It's the concrete objective story details, or some of them anyway (not all of them), that Spong wants his readers to reject: first among them the detail of the empty tomb. (Not the idea of the empty tomb as a metaphor; Spong is glad to present the disciples as mixmastering this up for mythopoeic purposes out of Feast of Tabernacle details months later. But notably, he contrasts this idealization with the "real" vision of Christ that he truly believes Simon Peter "saw"--as a start for others also really seeing the risen and elevated Christ, such as St. Paul.)

So, to clarify: empty tomb == fanciful legend that sadly those who have attained to the modernity of Spong cannot literally accept these days; it must go, or Christianity must go, one or the other. Seeing ghostlike apparitions or heavenly messengers from God, actually good and acceptable for modern enlightened believers like Spong; and indeed an event of this sort must be the massively powerful impetus for transforming the defeated Christians into victorious proclaimers of the truth (the really real truth, not some delusion) of God in Christ and Christ in God, etc.

(Unless apparitions and/or heavenly messengers are testifying somehow to the empty tomb thing. Then ghostlike apparitions and heavenly messengers are fanciful legends cooked up by the disciples. Any detail connected positively to that is, not by accident, expunged from Spong's theory, in this book at least, of what actually happened. Except for the Magdalene being distressed about not finding the body, because he can sorta kinda squeegee that into the notion of Jesus' body rapidly decomposing into unidentifiable scavenger mess.)


Excellent post.


I had not picked up on the similarities in order. That reinforces my suspicion that this is the ultimate source of Loftus' assertion. I believe it likely was mediated, however, by any number of third parties who Loftus took at face value.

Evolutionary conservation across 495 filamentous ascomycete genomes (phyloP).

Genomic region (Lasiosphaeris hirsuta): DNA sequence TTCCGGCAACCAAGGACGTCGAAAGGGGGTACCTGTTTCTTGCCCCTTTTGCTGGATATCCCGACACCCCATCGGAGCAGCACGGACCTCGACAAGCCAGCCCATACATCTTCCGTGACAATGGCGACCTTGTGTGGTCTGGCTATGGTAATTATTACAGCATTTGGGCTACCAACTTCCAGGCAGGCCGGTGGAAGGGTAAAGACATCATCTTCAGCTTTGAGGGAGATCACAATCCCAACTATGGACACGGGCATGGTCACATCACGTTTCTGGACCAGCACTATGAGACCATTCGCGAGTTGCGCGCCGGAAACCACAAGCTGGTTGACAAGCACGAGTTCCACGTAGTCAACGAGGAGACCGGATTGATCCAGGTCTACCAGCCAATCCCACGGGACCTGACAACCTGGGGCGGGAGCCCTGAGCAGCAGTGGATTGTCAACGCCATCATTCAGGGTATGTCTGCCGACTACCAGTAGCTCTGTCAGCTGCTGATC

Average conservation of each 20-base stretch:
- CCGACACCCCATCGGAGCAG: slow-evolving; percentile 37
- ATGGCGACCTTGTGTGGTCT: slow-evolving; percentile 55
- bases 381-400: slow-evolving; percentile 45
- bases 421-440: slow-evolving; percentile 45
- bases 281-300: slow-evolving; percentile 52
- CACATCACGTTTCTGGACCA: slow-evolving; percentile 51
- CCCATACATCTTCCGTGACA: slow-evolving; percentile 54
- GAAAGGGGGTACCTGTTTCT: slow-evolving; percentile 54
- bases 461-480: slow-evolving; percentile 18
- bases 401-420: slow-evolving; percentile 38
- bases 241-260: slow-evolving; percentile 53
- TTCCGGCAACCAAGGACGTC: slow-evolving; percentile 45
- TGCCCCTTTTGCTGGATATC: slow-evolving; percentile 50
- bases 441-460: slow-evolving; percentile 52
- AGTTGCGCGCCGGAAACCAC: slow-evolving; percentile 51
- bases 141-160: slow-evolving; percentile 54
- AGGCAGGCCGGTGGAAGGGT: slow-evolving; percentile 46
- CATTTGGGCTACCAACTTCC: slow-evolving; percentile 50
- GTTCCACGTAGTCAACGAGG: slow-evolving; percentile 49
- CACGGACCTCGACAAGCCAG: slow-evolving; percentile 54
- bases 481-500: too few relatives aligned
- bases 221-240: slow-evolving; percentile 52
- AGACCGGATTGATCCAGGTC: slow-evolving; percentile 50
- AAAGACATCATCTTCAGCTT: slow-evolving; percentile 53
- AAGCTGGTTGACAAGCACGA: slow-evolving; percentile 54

If he did rely directly on Spong, why excise some of the scholars? And surely even Loftus would see how even Spong's representations do not support his parsing of the sources?

{{If he did rely directly on Spong, why excise some of the scholars?}}

Good question. Maybe he'll answer. (You've told him you now have posted this up, right?)

The question could be asked of the hypothetical third-party, too, though: why did they excise some of Spong's list?

(From past experience of relating lists myself, my guess either in regard to John or the hypothetical mediant source, is that he-or-they kept the most familiar refs. Eye-travel back and forth from printed page to typing would easily account for the transposition of Fuller and Brown in the list; I nearly did it myself at least once, before I realized I could copy-paste and edit-format the result! {lopsided g})

{{And surely even Loftus would see how even Spong's representations do not support his parsing of the sources?}}

Spong didn't notice that a substantial number of those scholars not only (himself included!) have no problem with admitting ghostly apparitions and heavenly messengers (even really real heavenly messengers as per Spong's own theory), but either didn't notice or bother to mention that a substantial number of those scholars are willing (unlike him, in this book anyway) to accept an empty tomb.

Why would J'oftus be any different (in regard to the empty tomb disbelief anyway), especially if he was cribbing the list from Spong (whether directly or through mediation)?

Incidentally, you can add Bart Ehrman to the (cough) "mainline scholar" list who is willing to accept an empty tomb. {g} (Watching him flounder around scatting up hypersceptical theories about it, during his debate a couple of years ago with William Lane Craig, was the high point of that debate for me. Or low point maybe. {wry g!})


You wonder if the resurrection skeptics are ready to provide empirical evidence that the tomb wasn't empty, or if their radical empiricism is, as I suspect, a one way street.